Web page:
A wine farmer’s joy and pain…


Since becoming a half wine farmer, I have developed deep respect for all our farming ancestors and fellow farmers around the world. Only after having sweated so much, could I start to look at every bunch of beautifully formed grapes with different appreciation. It’s literally no pain, no gain…



Every sip of the wine, is the juice of the whole year’s diligent effort. Yet at times there has been pain without gain! The farmers are working with their hands but the results are largely also up to the invisible hands of the nature. Just like this year.


We started the year well but since at the late spring and early summer it has been raining so often here in Piemonte. As we want to protect the cru’s integrity in the long run, we don’t want to use “diserbante” or herbicides. So instead a lot of work has gone into keeping the vineyard clean from the fast growing weeds. The spring rain is not a bad thing, especially for the young barbera and pinot nero plants at the new vineyard, but too much rain means higher risk for the disease for our vineyard due to the high humidity. The most concerning disease in our Piemonte region is called Flavescenza dorata or FD, a virus carried from plant by the small leaf hopper insect. Whenever a plant has contracted FD, it won’t die immediately but the plant’s metabolism will change so that the grapes in summer will dry out like raisins. As there is no cure nor prevention possible the then eventually the plants will die after a few years. So here we really fear FD and gets tears in our eyes when we see the sign of FD : leaves turning red and start folding inwards. There only thing to do is to cut down the plant so it does not spreads and then plant a new vine next spring, but it will takes decades to have the same quality grapes the vines that passed away.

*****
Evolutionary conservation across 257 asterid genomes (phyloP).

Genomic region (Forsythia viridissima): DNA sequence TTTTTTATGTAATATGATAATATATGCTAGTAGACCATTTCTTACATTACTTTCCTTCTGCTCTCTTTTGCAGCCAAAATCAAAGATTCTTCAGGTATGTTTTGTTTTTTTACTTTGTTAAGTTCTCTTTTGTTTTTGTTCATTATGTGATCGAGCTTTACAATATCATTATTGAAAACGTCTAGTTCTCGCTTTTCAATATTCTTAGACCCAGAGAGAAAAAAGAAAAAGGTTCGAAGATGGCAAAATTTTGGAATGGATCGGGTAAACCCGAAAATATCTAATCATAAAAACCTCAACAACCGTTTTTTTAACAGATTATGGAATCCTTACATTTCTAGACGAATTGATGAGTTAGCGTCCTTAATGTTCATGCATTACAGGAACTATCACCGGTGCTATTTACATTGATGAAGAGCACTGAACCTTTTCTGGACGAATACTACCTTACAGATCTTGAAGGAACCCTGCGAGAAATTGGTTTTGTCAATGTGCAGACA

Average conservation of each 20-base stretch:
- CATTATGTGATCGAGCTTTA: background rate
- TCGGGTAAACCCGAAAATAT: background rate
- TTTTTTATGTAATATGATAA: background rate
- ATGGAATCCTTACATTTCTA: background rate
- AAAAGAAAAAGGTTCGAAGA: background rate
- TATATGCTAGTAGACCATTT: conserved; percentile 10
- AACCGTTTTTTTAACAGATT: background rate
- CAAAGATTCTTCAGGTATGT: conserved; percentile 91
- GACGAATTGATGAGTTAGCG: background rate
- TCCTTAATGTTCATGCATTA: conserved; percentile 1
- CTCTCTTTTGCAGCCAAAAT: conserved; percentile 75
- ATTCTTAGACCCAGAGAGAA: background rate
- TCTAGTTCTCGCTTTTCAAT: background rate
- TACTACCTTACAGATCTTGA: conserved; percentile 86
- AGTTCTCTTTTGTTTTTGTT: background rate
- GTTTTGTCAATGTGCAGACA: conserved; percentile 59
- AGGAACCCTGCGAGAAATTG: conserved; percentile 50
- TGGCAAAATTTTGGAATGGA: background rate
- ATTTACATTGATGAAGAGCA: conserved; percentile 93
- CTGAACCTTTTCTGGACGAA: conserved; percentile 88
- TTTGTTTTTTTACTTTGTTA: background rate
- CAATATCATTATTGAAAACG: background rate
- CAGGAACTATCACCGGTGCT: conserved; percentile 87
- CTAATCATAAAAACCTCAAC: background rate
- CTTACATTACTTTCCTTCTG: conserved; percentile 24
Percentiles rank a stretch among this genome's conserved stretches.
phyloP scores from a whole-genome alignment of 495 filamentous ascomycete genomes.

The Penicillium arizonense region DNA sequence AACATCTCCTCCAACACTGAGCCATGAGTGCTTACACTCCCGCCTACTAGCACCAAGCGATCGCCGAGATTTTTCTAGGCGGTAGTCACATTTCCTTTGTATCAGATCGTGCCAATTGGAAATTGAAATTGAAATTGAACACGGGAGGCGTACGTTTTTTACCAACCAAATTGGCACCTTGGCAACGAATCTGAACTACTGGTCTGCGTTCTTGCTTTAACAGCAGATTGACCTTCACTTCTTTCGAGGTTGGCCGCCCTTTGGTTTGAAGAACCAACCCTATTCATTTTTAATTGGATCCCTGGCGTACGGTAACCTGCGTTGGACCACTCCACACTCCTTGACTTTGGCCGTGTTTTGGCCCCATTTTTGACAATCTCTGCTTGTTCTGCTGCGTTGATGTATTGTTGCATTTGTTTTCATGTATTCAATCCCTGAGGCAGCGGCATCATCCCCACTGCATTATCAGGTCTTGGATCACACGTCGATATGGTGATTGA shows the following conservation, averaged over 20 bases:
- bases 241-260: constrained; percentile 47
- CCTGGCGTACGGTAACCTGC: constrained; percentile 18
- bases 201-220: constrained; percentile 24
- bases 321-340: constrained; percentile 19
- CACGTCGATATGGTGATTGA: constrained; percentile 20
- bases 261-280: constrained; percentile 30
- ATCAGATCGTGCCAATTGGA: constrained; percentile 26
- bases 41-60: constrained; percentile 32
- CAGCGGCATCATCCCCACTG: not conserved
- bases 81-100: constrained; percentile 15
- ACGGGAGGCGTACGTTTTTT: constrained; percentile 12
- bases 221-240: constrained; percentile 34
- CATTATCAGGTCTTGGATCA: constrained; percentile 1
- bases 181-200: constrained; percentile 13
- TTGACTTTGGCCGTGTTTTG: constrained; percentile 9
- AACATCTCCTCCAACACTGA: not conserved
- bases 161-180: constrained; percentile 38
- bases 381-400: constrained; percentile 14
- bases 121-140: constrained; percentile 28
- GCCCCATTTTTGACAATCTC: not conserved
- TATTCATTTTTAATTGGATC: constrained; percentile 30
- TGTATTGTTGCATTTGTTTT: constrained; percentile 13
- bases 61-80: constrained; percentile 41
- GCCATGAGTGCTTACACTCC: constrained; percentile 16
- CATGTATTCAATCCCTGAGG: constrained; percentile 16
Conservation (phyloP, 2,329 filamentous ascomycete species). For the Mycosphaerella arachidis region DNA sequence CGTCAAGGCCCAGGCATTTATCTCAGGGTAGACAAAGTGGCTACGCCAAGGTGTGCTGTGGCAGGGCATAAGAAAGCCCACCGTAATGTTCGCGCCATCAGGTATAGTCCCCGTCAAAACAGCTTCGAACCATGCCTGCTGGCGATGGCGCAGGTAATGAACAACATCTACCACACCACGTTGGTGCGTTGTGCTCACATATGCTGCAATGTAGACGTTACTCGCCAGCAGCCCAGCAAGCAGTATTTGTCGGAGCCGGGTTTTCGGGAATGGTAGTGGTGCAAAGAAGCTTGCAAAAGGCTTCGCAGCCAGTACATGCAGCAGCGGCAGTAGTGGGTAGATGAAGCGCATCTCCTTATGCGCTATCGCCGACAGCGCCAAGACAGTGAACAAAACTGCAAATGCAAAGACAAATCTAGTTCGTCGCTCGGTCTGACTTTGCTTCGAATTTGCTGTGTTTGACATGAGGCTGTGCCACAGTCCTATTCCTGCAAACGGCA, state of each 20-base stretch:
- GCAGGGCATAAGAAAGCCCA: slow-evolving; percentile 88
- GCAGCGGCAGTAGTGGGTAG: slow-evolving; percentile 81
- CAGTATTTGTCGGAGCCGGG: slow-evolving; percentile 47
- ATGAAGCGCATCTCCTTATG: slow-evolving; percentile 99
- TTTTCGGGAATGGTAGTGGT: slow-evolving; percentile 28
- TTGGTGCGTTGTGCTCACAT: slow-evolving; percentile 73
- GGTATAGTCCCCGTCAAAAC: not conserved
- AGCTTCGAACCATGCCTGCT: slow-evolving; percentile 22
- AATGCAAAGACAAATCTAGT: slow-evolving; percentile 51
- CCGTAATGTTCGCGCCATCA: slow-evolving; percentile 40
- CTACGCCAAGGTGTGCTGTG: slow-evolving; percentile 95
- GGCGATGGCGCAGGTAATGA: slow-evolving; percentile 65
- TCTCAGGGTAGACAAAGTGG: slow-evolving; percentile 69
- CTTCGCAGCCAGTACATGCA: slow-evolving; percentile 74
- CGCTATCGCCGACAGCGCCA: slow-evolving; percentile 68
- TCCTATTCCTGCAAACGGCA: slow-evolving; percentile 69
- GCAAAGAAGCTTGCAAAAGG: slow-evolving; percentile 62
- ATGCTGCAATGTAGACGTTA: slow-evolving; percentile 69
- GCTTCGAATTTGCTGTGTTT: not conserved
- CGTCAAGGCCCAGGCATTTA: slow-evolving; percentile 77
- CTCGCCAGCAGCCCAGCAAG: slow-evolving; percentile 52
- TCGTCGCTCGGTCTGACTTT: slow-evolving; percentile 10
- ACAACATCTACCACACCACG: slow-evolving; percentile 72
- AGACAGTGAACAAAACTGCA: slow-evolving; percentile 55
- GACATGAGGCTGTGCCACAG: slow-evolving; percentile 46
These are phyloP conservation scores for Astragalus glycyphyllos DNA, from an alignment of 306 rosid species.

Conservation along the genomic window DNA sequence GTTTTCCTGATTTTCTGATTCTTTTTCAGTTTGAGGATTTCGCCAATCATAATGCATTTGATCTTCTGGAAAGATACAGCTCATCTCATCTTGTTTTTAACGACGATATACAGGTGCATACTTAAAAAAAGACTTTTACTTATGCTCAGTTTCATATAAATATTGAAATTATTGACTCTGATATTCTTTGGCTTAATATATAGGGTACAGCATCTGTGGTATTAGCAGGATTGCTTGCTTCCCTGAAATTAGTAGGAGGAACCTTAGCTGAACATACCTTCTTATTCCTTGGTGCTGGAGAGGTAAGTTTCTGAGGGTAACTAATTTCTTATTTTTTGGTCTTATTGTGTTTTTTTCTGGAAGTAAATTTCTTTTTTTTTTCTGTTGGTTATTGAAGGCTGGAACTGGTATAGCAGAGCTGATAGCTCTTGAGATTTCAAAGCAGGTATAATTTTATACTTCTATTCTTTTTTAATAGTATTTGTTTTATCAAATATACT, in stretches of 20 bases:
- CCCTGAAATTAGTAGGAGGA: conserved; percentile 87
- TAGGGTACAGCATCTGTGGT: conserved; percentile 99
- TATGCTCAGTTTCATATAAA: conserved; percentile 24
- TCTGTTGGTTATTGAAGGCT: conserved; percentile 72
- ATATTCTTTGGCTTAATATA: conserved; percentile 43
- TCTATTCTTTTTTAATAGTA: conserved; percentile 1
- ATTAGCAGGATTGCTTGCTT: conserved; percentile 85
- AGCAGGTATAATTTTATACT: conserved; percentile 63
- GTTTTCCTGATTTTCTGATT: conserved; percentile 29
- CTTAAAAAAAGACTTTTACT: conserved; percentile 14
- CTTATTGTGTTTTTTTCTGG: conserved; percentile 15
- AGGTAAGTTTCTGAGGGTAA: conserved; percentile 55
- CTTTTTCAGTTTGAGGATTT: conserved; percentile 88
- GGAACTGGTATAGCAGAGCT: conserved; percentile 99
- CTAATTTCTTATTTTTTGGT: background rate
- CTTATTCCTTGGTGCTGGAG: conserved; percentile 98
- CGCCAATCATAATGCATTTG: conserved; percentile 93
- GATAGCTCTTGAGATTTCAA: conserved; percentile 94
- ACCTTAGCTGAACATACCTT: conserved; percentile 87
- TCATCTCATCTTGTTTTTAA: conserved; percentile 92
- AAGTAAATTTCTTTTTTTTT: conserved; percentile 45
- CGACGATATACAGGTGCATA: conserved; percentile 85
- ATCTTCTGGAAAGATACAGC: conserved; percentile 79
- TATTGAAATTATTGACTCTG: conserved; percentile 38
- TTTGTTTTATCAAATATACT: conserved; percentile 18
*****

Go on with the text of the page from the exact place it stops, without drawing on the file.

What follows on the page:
And then just when we thought the rainy season is over and the green grapes are hanging on the branches just start to show the reddish maturation sign, one midnight a wild storm brought the hails along with it. The next day when I walked in the vineyard to check the damage, like many of my neighbors, my heart clenched to see many of the grapes has been bruised and wounded by the relentless pie sized hails.



There is one month more to go before the harvest, but it is already now obvious that 2018 will be smaller harvest for Qimisola as we will have to select the grapes carefully to ensure the best quality of the wines. We can always hope and pray after so much adversity from the nature this year, the last part of the growth can be filled with joy leading to a sweat harvest. That would be the most rewarding for the unusual year of ride with so many ups and downs :-)

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